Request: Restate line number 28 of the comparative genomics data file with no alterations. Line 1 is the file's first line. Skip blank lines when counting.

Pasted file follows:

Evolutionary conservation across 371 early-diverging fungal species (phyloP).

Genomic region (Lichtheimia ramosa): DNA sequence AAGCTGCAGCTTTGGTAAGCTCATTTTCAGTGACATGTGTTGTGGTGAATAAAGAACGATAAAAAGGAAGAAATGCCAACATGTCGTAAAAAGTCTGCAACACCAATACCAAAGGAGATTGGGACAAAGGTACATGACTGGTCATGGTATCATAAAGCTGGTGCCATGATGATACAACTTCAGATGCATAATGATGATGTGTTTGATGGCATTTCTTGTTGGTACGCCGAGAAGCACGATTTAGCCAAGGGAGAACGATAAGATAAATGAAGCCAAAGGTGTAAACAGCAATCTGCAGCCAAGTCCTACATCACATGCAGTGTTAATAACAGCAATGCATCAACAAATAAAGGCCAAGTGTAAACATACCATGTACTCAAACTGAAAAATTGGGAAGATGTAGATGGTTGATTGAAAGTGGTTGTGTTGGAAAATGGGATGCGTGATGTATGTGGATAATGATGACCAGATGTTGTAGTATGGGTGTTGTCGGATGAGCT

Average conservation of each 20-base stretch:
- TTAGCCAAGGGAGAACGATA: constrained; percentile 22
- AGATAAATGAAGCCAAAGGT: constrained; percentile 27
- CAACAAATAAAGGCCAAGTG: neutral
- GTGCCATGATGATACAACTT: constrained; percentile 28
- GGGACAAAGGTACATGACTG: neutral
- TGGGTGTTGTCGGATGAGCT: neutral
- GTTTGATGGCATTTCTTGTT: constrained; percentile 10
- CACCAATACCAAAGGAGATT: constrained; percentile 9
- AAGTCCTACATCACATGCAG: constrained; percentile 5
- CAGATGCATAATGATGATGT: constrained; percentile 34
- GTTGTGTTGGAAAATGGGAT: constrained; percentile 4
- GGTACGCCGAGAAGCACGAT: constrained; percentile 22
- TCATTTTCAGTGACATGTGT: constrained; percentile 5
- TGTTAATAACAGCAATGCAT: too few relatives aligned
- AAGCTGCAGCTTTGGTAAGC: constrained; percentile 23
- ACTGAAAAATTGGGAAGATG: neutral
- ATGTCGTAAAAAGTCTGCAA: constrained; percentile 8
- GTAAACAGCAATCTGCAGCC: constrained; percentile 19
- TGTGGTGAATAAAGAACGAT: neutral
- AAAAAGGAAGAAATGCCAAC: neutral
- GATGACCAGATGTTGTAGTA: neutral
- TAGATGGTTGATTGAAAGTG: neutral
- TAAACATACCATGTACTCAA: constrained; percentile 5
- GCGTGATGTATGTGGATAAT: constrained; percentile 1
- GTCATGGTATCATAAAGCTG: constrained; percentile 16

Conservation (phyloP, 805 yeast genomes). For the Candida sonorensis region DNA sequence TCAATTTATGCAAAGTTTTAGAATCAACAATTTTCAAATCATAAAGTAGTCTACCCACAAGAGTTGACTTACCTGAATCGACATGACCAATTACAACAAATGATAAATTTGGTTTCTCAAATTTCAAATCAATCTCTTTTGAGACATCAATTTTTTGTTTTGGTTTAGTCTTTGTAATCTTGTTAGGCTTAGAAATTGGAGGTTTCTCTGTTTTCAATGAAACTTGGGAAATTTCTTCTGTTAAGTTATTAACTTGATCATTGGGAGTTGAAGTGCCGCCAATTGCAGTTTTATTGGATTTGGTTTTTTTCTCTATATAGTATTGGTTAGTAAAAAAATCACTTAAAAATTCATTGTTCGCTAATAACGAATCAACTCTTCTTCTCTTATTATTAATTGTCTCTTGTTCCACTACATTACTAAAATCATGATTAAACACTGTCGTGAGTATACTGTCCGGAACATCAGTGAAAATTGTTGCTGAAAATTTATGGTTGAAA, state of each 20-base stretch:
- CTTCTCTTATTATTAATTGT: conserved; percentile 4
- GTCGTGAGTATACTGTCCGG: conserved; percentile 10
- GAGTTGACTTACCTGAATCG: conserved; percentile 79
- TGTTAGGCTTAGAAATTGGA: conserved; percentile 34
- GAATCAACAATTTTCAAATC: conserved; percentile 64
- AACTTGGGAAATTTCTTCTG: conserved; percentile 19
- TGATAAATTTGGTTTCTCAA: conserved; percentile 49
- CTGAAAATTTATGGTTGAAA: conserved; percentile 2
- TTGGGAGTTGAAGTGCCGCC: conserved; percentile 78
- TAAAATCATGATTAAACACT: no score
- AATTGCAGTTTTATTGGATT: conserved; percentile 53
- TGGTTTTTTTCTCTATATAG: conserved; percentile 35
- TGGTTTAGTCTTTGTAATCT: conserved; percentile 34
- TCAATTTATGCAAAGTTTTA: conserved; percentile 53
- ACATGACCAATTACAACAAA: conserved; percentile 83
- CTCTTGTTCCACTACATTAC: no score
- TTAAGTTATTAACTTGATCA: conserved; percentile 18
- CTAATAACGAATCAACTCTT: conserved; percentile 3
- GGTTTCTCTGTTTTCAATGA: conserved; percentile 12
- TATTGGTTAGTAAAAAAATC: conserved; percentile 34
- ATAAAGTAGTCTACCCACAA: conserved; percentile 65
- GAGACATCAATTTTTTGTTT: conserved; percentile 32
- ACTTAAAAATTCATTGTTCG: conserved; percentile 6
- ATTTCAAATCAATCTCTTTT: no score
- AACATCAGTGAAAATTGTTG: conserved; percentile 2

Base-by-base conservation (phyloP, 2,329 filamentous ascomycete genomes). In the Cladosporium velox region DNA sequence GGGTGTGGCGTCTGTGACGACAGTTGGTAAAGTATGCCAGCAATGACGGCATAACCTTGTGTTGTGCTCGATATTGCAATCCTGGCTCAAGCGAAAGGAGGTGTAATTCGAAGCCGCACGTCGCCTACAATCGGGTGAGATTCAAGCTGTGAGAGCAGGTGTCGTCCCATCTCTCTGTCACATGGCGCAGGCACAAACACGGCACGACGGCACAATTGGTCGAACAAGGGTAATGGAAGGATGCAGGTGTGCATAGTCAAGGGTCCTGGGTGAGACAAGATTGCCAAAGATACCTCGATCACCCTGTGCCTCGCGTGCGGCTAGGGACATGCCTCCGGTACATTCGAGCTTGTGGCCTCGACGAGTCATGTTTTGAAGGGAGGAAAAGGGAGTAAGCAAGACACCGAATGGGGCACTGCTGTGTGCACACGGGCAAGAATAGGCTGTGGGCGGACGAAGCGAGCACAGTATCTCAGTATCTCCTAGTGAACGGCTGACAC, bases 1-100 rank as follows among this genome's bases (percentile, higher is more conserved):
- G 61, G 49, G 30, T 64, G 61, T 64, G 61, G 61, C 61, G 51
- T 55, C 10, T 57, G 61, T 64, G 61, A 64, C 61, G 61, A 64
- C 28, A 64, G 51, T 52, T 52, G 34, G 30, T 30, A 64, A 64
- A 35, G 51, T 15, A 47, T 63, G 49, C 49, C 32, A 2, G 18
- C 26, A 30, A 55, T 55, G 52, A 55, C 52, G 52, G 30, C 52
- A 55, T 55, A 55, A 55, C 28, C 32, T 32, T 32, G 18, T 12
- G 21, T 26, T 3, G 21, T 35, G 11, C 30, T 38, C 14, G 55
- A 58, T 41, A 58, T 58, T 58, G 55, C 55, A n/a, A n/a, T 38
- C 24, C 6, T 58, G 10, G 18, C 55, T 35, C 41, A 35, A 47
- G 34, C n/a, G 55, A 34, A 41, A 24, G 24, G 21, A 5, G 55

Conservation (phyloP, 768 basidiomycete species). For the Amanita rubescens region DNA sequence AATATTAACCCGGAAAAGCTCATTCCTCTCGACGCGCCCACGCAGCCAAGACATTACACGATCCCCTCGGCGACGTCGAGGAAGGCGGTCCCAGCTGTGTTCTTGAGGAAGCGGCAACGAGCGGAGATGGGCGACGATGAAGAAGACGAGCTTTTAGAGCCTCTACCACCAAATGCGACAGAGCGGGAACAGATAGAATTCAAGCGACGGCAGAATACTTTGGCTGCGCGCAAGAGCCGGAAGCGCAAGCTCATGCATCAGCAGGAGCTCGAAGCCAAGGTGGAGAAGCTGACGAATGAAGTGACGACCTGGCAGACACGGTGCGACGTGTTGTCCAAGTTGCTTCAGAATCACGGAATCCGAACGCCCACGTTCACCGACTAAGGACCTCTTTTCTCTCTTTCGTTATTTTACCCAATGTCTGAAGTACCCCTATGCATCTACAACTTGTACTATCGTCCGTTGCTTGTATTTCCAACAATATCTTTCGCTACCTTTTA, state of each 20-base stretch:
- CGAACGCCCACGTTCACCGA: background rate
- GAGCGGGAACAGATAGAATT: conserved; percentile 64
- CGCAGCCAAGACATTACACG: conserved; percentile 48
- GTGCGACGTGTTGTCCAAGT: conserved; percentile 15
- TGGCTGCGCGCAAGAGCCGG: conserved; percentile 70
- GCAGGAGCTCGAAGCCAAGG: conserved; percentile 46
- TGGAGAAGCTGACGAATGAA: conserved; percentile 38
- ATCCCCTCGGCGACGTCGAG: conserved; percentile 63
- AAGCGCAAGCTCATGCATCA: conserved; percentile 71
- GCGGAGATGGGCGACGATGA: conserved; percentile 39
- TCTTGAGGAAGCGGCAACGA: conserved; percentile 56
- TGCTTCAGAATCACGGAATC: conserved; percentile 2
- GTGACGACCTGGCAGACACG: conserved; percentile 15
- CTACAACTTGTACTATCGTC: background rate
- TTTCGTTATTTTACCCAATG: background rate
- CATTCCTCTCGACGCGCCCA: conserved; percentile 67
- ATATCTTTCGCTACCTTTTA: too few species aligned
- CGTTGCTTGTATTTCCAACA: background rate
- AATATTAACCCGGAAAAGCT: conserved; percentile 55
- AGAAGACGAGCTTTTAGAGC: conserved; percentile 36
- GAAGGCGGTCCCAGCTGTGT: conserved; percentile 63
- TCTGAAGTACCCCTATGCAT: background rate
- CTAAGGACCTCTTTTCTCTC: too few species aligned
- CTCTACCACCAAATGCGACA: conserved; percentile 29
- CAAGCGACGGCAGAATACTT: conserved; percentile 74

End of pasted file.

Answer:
- GTCATGGTATCATAAAGCTG: constrained; percentile 16